George William Brent facts for kids
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George William Brent
|Member of the Virginia Senate
from the Alexandria, Virginia district
January 12, 1852 – December 4, 1853
|Preceded by||Wellington Gordon|
|Succeeded by||James Keith Marshall|
|Died||January 2, 1872
|Occupation||planter, lawyer, Confederate officer|
|Allegiance||Confederate States of America|
|Unit||Staff officer to Generals Braxton Bragg,
P. G. T. Beauregard,
Joseph E. Johnston
|Battles/wars||American Civil War|
George William Brent (1821–1872), was a Virginia lawyer and politician, and a Confederate officer during the American Civil War. He represented Fauquier County and Rappahannock Counties in the Virginia Senate and Alexandria, Virginia in the Virginia Secession Convention of 1861.
Early and family life
George William Brent was born in Alexandria, Virginia to George F. Brent (tax collector for the Port of Alexandria) and his wife Elizabeth Parsons Brent in August 1821. He studied law at the University of Virginia in Charlottesville, Virginia and graduated in 1842.
He married Cornelia D. Wood (1822-1848), daughter of Rice W. Wood and Sally Donahoe in Albemarle County on December 16, 1844. After her death, Brent married Lucy Goode (1830-1881), daughter of Dr. Thomas Goode, in Bath County, Virginia (where Dr. Goode operated a spa at the hot springs) on January 30, 1851. They had eight children, and Brent was ultimately survived by his widow Lucy, three sons and five daughters.
The 1850 federal census at Turners in Fauquier County, Virginia, lists Brent after fellow lawyer B. H. Shackelford among about two dozen people at what seems a boardinghouse. In late 1851, voters elected Brent to the Virginia Senate to represent Fauquier County, Virginia and Rappahannock County, Virginia; he served one year before fellow lawyer and former Virginia delegate James Keith Marshall won the seat. Brent also served on the board of visitors of the Virginia Military Institute in Lexington, Virginia in 1852 and 1853.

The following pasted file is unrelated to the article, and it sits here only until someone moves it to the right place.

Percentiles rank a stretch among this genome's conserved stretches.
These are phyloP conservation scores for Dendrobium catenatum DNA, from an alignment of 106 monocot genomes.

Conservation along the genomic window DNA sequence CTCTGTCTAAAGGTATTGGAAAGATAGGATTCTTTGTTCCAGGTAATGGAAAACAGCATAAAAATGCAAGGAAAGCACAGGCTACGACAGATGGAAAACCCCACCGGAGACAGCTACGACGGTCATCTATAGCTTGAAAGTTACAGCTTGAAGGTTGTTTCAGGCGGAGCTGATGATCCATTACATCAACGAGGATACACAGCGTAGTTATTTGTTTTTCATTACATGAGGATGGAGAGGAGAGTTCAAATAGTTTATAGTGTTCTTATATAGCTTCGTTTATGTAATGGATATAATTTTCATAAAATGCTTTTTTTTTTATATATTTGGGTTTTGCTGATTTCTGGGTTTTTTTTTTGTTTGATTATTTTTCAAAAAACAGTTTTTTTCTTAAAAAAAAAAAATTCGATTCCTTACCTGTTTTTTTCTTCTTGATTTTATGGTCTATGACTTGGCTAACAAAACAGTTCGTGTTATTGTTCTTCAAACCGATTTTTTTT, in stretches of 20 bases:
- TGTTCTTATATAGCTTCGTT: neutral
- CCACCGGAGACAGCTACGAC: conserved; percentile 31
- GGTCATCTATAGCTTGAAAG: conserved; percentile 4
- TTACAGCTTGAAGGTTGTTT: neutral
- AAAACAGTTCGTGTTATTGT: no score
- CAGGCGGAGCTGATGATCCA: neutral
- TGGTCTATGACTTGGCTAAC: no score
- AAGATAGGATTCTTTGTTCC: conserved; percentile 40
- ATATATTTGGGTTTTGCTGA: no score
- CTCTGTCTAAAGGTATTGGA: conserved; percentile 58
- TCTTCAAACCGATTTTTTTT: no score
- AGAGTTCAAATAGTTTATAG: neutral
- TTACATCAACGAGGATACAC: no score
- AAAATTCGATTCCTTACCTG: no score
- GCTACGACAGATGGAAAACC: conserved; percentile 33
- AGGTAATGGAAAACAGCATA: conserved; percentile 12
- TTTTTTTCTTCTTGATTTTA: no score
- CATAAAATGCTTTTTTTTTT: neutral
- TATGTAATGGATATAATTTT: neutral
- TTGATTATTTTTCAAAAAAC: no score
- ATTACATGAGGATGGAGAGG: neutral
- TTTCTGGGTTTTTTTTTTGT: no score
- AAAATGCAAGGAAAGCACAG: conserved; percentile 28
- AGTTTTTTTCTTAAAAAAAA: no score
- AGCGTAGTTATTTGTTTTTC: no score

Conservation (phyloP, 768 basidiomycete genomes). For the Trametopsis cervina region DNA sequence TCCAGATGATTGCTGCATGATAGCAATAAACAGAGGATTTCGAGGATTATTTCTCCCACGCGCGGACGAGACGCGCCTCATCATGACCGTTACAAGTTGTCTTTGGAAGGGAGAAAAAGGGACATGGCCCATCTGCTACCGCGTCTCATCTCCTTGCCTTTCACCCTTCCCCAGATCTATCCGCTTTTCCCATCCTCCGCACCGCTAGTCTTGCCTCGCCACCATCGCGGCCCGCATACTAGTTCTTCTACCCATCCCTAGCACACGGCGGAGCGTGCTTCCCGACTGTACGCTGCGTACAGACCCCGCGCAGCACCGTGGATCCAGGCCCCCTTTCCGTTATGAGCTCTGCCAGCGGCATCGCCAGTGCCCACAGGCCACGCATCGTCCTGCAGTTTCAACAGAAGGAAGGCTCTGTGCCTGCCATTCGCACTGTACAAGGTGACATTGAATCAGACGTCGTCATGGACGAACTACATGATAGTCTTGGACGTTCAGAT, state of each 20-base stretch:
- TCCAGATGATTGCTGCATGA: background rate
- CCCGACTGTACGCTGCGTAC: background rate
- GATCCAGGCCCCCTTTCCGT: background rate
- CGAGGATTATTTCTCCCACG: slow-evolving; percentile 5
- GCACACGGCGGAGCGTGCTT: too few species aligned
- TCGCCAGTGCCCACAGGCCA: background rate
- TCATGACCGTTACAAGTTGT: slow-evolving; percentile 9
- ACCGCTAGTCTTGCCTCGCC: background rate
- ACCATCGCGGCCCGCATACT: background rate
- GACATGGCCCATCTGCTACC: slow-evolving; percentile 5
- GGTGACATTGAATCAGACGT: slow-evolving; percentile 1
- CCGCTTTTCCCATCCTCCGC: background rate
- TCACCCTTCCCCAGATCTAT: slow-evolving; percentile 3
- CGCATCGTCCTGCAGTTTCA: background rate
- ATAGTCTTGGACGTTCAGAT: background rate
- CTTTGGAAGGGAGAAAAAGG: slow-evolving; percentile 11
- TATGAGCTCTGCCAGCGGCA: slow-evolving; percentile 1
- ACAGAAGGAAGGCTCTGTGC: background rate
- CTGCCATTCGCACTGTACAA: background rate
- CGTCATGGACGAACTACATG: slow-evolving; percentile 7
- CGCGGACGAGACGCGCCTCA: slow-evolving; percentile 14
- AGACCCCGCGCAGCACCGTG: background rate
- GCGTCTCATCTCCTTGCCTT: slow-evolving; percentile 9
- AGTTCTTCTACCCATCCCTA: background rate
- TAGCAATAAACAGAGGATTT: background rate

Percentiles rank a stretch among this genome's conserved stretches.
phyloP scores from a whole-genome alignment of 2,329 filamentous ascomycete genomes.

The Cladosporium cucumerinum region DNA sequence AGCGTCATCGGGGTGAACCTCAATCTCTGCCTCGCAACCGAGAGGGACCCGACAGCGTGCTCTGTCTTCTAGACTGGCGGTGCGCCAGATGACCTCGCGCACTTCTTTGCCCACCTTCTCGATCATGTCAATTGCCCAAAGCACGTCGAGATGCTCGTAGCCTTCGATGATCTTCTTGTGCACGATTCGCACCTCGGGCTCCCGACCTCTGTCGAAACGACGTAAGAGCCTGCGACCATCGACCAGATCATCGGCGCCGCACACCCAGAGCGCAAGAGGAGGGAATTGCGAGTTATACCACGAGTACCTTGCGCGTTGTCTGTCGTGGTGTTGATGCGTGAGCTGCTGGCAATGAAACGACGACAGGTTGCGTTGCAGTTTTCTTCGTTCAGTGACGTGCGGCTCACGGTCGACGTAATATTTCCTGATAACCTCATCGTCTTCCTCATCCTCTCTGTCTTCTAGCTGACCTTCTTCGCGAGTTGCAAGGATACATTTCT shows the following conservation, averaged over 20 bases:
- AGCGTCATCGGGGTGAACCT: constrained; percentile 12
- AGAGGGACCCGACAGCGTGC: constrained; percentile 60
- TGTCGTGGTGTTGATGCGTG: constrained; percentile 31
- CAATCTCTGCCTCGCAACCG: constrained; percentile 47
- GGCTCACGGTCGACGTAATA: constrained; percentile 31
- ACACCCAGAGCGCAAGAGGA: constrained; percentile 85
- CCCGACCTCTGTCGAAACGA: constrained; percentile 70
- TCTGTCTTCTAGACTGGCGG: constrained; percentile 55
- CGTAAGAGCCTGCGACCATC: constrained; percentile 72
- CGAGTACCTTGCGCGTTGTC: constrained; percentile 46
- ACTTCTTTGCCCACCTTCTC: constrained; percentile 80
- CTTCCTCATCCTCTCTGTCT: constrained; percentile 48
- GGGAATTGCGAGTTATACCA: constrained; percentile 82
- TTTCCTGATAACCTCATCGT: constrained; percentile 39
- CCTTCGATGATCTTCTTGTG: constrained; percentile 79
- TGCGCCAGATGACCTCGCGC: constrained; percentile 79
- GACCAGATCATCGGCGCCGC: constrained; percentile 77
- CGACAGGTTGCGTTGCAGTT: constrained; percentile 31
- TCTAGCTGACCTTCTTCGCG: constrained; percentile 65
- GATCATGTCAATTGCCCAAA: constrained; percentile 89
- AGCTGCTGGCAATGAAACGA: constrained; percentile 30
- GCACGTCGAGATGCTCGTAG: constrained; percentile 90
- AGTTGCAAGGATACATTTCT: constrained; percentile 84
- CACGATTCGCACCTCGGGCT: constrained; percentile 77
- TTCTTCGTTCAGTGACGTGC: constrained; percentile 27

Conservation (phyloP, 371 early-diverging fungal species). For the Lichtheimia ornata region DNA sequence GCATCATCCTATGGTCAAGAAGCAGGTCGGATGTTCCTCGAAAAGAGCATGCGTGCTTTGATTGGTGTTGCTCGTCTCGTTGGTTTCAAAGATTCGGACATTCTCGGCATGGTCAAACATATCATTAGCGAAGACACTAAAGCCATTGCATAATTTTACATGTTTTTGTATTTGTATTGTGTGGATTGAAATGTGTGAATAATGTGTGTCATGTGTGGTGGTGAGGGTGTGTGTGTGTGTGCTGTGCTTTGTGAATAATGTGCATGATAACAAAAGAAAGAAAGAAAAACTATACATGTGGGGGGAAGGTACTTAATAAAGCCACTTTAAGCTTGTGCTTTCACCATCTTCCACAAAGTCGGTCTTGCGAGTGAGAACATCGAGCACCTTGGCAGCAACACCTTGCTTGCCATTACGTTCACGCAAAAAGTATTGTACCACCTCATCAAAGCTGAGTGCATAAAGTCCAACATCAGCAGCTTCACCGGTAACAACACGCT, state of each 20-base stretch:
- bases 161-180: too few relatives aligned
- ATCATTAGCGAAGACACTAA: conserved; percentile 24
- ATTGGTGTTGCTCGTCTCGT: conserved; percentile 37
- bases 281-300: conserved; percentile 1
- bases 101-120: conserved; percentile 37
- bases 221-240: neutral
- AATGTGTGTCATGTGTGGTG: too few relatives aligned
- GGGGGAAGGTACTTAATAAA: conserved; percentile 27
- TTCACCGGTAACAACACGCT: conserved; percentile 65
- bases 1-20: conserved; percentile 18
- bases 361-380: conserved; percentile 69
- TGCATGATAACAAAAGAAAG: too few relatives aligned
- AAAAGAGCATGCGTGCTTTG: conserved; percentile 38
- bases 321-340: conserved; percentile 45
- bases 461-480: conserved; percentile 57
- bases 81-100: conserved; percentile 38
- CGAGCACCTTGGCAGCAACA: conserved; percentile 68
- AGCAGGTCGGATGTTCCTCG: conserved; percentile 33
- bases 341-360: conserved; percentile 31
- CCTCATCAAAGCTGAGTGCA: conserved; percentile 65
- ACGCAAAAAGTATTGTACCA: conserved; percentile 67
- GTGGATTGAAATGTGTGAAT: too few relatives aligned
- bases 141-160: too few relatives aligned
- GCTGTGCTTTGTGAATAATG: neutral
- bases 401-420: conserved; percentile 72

By the 1860 election, Brent had returned to his native Alexandria, Virginia. He unsuccessfully campaigned to become a presidential elector for Stephen A. Douglas. In 1861, Alexandria's voters elected Brent, a Unionist and pro-slavery, as the city's delegate to the Virginia Secession Convention.
Days after Virginia seceded despite his votes, on May 2, 1861, Brent fulfilled his promise to put the state's interests first and was commissioned a major in Company S, 17th Virginia Infantry. He served with the Army of Tennessee at the Battle of Shiloh. However, most of his service was as a staff officer and inspector, which earned him promotion to lieutenant colonel and full colonel. Brent served on the staff of Confederate Generals Braxton Bragg, P. G. T. Beauregard, and Joseph E. Johnston. By 1864, he was trying to reorganize the remaining Georgia railroads to assist Gen. Beauregard. He also reported on the condition of Richmond's hospitals. Brent surrendered with General Johnston and his troops in Greensboro, North Carolina on April 26, 1865.
On April 27, 1870, Brent was among the many people severely injured when the floor of Virginia's Supreme Court of Appeals collapsed in Richmond with 300 people in the chamber. Although he recovered from those injuries, about a year later, Brent caught typhus and pneumonia, and died at his home in Alexandria, age 51, as 1872 began. He was buried at Old St. Mary's Church in Alexandria. His wartime diary is variously listed at the archives of the Western Reserve Historical Society and Duke University.
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